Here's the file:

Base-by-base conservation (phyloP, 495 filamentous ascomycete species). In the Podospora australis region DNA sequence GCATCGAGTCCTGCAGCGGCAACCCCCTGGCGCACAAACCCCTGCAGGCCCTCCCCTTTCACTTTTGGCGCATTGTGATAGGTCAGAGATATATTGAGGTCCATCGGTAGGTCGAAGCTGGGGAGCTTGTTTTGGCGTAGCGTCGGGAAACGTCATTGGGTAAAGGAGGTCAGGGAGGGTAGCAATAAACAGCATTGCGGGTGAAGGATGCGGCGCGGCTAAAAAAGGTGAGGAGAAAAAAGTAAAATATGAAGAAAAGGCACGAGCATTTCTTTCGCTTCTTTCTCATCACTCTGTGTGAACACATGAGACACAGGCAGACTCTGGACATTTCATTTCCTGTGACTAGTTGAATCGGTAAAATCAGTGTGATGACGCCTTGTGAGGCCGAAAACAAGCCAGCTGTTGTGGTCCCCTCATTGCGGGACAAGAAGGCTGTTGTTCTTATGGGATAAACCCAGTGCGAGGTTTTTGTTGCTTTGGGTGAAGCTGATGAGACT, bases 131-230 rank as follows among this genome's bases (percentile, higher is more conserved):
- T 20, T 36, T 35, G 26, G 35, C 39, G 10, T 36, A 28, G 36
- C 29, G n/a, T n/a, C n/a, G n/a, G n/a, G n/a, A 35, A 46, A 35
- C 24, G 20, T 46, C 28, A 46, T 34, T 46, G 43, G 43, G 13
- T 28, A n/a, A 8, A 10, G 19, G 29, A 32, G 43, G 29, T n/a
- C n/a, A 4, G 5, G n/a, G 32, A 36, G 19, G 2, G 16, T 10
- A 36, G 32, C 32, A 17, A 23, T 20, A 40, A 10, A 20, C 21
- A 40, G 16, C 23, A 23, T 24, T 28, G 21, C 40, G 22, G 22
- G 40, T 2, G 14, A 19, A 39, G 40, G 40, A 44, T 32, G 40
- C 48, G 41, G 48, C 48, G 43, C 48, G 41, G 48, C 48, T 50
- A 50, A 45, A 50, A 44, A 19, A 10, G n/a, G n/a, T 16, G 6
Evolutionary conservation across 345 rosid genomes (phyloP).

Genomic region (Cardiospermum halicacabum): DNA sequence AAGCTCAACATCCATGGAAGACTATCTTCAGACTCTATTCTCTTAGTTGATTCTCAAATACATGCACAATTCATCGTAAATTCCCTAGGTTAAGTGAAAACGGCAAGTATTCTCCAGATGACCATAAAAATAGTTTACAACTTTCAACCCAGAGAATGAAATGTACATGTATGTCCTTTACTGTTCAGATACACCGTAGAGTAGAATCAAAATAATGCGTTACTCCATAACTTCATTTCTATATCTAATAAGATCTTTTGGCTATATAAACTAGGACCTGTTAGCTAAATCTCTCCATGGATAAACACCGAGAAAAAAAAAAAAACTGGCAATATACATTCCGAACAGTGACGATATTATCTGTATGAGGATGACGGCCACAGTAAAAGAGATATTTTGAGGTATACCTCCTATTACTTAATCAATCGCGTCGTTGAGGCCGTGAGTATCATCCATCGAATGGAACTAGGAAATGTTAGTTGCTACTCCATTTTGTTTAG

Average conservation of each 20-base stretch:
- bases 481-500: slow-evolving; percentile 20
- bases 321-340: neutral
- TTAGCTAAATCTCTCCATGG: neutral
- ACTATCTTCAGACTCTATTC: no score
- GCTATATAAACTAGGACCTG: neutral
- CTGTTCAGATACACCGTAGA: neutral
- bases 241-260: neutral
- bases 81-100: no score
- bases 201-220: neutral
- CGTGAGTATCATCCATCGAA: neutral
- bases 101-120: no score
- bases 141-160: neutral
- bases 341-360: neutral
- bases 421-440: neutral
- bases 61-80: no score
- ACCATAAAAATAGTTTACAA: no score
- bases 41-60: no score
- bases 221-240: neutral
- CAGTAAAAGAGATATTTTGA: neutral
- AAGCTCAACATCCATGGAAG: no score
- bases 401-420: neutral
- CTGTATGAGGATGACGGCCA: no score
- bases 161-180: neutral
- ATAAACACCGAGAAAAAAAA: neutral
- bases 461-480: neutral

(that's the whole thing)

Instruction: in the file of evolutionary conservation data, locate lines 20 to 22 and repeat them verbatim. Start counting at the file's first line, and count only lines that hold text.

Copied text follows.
- CTGTTCAGATACACCGTAGA: neutral
- bases 241-260: neutral
- bases 81-100: no score